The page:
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An end to the Rudd-Gillard battle?

If Kevin Rudd replaces Julia Gillard as Labor leader next week, constitutional conventions dictate that he may not necessarily become prime minister again. AAP/Julian Smith

If some reports are to be believed, Kevin Rudd will replace Julia Gillard as leader of the ALP and become prime minister again by the end of next week. This raises questions about the political and constitutional implications if such a change was to occur.

On the political front, Rudd’s return would be a Machiavellian triumph. Despite being dumped in 2010, Rudd has never left the forefront of Australian politics. He consistently maintained a high public profile, much to the chagrin of his political opponents within Labor: first as the country’s foreign minister, then as a backbencher after a failed leadership challenge in 2012.

Constantly fuelling Rudd’s prominence in the political debate was the fact that Gillard never established an election-winning lead over the opposition according to opinion polls. Opinion polls showing Rudd to be more popular than Gillard have been a regular feature, precipitating speculation about whether Rudd would one day return to the top job.

An interesting feature of the Rudd-Gillard battle is that it appears to be built on popularity rather than policy. Indeed, those who support Rudd do so because they believe he is more popular with the electorate - suggesting that there is little difference in the leaders’ policy programmes.

Complexities since 2010

Had Labor won a majority in its own right at the last election, a change of leader would not be so complicated. It would be a fairly straightforward process of Gillard leaving the position to Rudd, as Rudd did when Gillard challenged in 2010.

As it stands, Rudd can win the leadership battle of the party but - thanks to Australia’s political system - may not necessarily lead the party to the election as prime minister.

The convention in Australian politics is that the prime minister is the leader of the party (or collection of parties and individual MPs) that holds a majority of seats in the House of Representatives. Furthermore, she or he must be able to pass supply and withstand motions of no confidence.

The problem for Labor now is that it relies on the support of the cross-benchers to remain in government. And there is no guarantee that the cross-benchers will support Labor if Rudd becomes prime minister.

Constitutional considerations

As a result, the governor-general would require Rudd to demonstrate that he had the support of the lower house. Of course, with parliament rising at the end of next week, this could be difficult. But, if Rudd was to win the leadership at the end of next week, the governor-general could recall parliament by using powers outlined in section 5 of the Constitution.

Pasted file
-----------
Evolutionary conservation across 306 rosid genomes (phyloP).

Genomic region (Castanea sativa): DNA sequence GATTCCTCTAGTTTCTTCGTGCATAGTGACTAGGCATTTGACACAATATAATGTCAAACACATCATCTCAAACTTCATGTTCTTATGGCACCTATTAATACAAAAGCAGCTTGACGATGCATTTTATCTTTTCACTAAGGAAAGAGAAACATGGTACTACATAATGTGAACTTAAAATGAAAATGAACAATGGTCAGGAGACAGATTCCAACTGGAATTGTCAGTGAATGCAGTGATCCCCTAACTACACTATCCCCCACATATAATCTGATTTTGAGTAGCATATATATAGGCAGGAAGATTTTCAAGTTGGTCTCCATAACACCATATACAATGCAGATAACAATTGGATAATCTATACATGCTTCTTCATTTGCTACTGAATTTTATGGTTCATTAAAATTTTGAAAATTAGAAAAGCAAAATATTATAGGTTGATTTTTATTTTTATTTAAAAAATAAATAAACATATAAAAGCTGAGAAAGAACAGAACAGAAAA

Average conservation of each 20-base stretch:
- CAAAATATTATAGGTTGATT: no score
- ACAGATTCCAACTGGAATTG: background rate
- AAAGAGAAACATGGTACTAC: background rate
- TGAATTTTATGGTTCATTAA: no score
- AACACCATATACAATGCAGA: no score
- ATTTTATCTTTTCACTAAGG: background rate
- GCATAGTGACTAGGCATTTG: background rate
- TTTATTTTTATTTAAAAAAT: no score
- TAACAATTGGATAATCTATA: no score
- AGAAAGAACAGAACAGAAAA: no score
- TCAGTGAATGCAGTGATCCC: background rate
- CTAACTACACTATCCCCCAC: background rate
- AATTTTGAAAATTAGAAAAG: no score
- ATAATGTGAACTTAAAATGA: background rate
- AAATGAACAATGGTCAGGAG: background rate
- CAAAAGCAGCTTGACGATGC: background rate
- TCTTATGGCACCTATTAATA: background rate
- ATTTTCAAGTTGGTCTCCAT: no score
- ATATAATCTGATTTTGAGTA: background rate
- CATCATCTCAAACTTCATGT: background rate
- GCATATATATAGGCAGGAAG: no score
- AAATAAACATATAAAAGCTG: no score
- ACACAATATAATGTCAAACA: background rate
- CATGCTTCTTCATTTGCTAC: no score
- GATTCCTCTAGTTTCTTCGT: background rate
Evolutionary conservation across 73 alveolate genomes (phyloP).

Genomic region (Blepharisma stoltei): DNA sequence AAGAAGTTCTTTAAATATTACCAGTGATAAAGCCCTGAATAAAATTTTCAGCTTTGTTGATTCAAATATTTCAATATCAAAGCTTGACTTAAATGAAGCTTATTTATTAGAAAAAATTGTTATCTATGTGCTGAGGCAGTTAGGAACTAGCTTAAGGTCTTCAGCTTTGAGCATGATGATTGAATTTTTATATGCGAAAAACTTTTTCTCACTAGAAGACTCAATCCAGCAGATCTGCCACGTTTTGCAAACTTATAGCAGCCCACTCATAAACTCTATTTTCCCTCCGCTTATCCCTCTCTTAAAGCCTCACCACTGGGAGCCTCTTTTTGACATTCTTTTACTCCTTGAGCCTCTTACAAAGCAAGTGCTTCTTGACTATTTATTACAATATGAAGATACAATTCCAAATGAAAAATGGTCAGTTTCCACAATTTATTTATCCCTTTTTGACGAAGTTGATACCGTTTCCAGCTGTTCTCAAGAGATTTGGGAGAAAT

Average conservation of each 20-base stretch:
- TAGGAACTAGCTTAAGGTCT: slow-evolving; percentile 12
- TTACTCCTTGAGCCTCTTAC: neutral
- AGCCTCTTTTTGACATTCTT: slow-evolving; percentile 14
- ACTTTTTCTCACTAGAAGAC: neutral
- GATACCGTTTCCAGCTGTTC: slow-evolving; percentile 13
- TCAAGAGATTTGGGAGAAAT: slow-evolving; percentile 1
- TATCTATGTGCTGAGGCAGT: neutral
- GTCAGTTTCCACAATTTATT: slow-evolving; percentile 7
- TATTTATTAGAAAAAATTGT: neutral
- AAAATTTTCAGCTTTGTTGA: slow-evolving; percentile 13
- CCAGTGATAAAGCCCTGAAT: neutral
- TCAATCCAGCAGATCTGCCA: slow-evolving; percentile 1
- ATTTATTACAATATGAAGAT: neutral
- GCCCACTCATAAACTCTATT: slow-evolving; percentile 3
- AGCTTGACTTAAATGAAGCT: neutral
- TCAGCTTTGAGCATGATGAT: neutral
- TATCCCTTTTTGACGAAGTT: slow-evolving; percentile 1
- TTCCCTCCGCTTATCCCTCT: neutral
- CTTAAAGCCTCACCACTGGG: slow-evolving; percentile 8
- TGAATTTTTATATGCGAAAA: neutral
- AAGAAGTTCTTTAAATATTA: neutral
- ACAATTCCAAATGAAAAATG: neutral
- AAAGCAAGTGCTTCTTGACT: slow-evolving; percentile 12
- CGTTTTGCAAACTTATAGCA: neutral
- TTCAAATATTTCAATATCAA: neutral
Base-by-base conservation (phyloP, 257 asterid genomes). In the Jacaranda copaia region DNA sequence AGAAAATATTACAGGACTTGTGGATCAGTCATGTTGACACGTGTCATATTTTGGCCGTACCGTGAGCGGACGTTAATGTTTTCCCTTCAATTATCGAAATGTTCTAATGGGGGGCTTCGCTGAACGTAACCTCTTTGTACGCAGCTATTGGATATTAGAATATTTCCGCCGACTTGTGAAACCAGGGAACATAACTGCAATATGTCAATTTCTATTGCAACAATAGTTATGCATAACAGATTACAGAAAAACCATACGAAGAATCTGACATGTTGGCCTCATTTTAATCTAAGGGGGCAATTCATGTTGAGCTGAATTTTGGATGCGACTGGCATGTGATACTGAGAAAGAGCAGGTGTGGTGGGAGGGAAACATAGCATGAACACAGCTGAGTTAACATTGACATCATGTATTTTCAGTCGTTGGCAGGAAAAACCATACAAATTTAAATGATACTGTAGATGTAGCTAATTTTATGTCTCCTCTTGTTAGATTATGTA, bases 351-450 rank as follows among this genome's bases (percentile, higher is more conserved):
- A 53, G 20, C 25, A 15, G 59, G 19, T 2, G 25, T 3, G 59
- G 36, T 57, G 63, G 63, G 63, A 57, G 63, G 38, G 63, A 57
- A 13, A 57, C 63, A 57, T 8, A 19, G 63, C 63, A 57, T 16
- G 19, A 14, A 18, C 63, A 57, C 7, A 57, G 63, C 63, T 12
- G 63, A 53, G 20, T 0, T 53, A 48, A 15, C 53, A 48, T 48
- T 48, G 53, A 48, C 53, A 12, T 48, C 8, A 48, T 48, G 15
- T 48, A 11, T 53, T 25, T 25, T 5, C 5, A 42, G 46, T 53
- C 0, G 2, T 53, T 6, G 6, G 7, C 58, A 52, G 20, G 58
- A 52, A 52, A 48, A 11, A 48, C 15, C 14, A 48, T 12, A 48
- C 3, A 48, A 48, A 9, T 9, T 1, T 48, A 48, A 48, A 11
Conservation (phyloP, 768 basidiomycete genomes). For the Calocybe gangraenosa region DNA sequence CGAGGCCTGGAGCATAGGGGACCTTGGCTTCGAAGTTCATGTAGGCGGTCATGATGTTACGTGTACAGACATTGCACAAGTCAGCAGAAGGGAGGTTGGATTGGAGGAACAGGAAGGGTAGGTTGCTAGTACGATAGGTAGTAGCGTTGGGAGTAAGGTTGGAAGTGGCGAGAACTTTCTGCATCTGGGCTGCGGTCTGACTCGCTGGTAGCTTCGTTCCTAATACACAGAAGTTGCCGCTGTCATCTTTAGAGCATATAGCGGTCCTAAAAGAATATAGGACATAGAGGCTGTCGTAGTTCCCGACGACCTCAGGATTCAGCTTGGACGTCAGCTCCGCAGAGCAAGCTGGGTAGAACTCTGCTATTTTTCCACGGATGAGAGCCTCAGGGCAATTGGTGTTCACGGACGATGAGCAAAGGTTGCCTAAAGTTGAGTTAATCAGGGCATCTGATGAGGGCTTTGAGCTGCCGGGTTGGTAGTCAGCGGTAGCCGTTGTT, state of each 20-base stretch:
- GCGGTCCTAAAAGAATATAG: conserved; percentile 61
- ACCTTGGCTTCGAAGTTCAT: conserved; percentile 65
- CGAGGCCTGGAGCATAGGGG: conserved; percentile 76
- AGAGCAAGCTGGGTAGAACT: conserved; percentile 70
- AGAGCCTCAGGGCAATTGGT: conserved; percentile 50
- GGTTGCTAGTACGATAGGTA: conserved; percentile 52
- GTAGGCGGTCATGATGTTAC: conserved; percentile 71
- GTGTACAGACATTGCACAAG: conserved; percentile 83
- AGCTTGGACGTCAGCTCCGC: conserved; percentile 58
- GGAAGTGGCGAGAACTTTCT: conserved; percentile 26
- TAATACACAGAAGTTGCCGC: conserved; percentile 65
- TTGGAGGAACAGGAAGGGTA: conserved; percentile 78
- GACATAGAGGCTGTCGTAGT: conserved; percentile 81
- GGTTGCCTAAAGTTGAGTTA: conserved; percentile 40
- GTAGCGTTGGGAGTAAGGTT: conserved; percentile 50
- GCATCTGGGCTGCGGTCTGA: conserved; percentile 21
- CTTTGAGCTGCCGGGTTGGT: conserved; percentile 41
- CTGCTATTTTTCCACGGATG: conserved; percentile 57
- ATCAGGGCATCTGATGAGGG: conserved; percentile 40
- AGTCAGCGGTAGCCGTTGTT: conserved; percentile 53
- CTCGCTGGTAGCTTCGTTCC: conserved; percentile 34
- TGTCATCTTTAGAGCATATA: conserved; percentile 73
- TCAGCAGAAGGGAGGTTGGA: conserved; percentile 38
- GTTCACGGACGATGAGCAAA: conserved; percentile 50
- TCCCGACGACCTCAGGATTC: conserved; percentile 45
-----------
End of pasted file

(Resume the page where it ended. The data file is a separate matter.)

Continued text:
The Rudd-led Labor would then be at the mercy of the cross-benchers. If they support Labor in a no confidence motion, Rudd would gain confirmation of his prime ministership. But if they vote with the opposition, Tony Abbott could be installed as caretaker prime minister until the election was held.

The timing of the election is also fluid, despite Gillard having named September 14 as the date earlier this year. If, in fact, Rudd was to take over, the earliest date a joint House of Representatives and Senate election could be called is August 3. It would be probable that he would go for the earlier date to capitalise on the expected popularity he would enjoy immediately after taking office.

A new Rudd way?

Rudd would also try to distance himself from the Gillard years by breaking links with unpopular policies. For example, he could propose changes to Gillard’s centrepiece policies such as the carbon pricing scheme and school funding reform in an attempt to garner greater support from the electorate.

The relationship between Labor and the Greens, already frosty since Bob Brown’s retirement, would continue to deteriorate under a newly-installed Rudd. He would seek to rebuild Labor’s image as a party that could govern in its own right.

Despite the potential benefits some Labor MPs identify by toppling Gillard, there is a great deal of political danger in reinstalling Rudd. Aside from the constitutional questions, a number of high profile ministers have vowed to never work for Rudd again.

While Rudd could scramble to fill ministerial positions with other MPs, voters may not have enough time to be convinced about the quality or credibility of his new team.

Three years and several leadership challenges later, Labor appears to be unable to move on from the Rudd-Gillard battle. But by potentially fixing a perceived weakness and replacing Gillard, Labor may open up more problems for itself at this late stage of the electoral cycle by reintroducing Rudd as leader.

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